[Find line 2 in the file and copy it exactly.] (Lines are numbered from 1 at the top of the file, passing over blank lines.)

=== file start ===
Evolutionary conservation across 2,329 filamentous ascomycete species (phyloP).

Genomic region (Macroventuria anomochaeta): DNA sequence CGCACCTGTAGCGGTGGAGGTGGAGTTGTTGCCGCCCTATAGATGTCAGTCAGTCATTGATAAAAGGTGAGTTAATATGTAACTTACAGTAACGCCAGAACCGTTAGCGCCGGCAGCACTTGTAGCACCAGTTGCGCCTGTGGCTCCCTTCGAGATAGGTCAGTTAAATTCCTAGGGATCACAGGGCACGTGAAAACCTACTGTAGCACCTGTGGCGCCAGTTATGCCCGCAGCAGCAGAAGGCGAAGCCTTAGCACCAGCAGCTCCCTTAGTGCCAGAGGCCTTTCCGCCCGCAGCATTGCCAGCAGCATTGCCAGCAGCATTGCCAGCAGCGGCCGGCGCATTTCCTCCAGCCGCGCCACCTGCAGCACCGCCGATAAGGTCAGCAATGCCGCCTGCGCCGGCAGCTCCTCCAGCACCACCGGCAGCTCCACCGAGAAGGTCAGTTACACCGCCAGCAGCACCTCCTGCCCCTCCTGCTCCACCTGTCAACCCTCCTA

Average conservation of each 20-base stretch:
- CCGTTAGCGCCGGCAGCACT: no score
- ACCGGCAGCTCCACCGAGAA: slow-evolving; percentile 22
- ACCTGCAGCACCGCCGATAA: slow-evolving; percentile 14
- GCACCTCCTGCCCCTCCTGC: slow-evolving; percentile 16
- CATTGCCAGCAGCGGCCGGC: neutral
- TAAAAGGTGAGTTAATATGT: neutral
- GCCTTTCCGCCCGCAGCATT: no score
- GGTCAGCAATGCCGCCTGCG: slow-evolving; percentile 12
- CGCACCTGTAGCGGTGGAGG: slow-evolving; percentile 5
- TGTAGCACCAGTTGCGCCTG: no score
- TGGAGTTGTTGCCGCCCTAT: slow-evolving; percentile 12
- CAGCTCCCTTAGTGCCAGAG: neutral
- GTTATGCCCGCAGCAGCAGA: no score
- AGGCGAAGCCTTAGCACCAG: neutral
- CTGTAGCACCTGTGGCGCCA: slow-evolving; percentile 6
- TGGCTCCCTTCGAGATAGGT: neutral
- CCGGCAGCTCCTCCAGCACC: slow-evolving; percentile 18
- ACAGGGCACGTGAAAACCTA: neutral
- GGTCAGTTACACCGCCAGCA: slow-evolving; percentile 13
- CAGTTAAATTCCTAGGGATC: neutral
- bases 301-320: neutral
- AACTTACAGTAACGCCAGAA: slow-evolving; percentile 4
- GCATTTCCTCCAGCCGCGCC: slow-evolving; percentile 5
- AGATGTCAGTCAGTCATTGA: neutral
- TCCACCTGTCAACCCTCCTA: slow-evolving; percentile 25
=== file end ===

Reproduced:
Genomic region (Macroventuria anomochaeta): DNA sequence CGCACCTGTAGCGGTGGAGGTGGAGTTGTTGCCGCCCTATAGATGTCAGTCAGTCATTGATAAAAGGTGAGTTAATATGTAACTTACAGTAACGCCAGAACCGTTAGCGCCGGCAGCACTTGTAGCACCAGTTGCGCCTGTGGCTCCCTTCGAGATAGGTCAGTTAAATTCCTAGGGATCACAGGGCACGTGAAAACCTACTGTAGCACCTGTGGCGCCAGTTATGCCCGCAGCAGCAGAAGGCGAAGCCTTAGCACCAGCAGCTCCCTTAGTGCCAGAGGCCTTTCCGCCCGCAGCATTGCCAGCAGCATTGCCAGCAGCATTGCCAGCAGCGGCCGGCGCATTTCCTCCAGCCGCGCCACCTGCAGCACCGCCGATAAGGTCAGCAATGCCGCCTGCGCCGGCAGCTCCTCCAGCACCACCGGCAGCTCCACCGAGAAGGTCAGTTACACCGCCAGCAGCACCTCCTGCCCCTCCTGCTCCACCTGTCAACCCTCCTA